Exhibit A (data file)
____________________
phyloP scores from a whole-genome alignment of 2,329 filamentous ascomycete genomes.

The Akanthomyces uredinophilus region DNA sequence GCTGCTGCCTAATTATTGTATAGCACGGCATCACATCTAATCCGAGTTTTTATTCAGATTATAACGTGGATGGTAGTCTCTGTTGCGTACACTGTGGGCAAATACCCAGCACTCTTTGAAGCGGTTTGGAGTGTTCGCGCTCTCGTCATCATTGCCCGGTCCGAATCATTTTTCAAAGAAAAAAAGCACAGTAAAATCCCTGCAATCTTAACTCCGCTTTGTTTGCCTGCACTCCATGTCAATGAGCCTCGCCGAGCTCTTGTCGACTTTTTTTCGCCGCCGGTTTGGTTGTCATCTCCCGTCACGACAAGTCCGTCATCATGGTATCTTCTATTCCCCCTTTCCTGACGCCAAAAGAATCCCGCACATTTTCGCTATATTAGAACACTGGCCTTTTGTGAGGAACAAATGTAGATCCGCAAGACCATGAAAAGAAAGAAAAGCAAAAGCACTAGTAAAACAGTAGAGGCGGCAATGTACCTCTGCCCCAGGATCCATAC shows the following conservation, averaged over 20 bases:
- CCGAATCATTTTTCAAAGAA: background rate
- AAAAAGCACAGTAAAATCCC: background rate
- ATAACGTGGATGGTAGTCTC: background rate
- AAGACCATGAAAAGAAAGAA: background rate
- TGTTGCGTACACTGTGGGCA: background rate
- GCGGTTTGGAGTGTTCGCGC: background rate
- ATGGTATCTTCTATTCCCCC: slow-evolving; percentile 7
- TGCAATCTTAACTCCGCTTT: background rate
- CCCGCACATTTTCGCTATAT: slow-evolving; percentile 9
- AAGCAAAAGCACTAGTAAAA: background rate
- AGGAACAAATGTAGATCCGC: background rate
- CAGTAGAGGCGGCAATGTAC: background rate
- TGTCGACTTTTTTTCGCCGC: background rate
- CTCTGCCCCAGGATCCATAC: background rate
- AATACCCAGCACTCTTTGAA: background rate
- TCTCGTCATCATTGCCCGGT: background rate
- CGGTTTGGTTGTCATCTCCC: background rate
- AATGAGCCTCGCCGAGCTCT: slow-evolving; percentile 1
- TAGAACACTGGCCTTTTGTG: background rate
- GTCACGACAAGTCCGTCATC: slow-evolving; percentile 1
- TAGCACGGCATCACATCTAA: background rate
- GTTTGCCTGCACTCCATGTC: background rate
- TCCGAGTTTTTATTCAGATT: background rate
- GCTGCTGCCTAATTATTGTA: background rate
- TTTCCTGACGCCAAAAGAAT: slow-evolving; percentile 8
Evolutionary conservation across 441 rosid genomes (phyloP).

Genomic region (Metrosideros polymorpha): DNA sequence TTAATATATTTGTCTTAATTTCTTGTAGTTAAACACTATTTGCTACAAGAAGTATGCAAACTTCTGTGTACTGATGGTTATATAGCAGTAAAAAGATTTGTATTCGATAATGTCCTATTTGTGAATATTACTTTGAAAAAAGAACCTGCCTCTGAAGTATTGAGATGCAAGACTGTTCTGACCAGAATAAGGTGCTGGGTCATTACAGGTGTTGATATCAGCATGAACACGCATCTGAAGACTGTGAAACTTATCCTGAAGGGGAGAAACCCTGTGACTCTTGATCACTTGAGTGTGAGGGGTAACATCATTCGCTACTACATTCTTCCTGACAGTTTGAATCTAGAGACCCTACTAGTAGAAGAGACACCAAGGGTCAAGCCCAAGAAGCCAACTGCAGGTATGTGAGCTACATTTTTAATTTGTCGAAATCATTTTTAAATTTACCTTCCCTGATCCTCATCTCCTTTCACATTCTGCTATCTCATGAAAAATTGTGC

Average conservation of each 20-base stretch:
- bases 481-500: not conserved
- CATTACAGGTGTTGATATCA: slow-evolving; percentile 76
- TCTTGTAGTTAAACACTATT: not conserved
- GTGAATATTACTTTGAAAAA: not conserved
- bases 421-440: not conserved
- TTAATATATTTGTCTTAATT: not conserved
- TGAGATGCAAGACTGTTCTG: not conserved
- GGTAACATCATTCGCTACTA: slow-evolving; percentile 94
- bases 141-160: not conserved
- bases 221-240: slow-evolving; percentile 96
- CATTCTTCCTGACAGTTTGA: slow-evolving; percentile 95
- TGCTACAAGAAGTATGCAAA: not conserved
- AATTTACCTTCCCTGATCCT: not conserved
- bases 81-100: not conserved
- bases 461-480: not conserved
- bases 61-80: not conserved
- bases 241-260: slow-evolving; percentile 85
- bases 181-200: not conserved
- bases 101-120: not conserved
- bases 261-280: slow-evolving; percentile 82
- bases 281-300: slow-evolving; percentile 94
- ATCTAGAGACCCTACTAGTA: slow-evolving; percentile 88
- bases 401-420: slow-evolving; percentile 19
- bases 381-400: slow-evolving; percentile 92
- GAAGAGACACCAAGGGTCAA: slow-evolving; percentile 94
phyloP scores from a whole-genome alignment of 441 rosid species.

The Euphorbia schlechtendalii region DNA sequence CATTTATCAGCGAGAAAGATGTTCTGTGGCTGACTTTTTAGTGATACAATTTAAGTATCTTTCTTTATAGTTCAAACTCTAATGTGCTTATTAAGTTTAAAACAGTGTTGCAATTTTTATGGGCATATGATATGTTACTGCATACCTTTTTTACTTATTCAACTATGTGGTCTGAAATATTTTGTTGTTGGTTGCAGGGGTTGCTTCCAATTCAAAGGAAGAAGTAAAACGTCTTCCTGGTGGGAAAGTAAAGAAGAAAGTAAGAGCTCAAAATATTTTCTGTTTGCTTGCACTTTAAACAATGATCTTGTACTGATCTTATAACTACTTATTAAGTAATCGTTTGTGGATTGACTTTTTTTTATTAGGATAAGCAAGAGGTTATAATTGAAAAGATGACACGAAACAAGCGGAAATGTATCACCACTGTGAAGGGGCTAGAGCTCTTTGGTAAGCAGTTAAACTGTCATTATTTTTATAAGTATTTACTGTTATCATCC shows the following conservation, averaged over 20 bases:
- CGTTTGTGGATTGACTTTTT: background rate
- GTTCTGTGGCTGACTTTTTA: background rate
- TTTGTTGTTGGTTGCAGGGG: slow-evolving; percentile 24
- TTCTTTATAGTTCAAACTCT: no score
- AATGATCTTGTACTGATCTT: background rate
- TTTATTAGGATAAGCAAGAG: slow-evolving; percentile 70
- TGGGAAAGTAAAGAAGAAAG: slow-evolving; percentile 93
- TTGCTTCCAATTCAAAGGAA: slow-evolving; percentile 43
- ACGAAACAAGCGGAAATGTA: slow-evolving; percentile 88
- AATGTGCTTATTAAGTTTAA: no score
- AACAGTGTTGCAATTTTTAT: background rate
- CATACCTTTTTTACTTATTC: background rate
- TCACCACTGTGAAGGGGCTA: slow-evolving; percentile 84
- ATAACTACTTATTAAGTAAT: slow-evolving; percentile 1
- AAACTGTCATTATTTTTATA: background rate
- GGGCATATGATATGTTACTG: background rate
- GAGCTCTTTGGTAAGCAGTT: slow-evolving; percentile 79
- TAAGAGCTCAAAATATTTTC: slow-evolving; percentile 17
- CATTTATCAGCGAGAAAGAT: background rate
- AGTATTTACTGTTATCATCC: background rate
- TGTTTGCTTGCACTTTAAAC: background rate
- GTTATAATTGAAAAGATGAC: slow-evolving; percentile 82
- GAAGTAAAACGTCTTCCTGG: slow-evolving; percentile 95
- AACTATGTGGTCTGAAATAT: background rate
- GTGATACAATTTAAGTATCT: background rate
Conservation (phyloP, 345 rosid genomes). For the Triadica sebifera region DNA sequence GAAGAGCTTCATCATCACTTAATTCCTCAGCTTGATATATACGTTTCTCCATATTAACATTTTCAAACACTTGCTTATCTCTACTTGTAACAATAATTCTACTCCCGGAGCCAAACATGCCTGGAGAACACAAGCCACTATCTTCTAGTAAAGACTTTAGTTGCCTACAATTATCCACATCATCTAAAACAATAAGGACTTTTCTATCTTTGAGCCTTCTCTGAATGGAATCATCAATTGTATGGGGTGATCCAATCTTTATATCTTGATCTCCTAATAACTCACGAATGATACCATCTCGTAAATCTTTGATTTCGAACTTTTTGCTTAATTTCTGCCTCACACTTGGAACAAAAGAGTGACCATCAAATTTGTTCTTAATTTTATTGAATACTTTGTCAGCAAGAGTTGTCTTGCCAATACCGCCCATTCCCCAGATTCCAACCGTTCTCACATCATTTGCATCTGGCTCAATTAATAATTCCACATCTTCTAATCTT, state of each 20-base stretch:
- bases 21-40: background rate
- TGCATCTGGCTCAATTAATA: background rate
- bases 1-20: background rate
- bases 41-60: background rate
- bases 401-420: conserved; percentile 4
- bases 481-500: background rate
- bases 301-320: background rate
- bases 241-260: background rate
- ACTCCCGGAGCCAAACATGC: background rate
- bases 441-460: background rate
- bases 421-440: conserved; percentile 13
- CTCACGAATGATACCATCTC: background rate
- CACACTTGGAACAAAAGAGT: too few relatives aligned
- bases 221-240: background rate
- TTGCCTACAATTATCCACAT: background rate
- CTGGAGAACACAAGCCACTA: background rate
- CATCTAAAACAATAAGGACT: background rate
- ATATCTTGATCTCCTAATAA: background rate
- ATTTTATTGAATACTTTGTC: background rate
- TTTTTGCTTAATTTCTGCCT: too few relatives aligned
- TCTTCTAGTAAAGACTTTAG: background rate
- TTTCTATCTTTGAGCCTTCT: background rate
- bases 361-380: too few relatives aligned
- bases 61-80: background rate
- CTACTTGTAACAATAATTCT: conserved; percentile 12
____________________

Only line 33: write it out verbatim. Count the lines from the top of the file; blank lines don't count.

- TCTTGTAGTTAAACACTATT: not conserved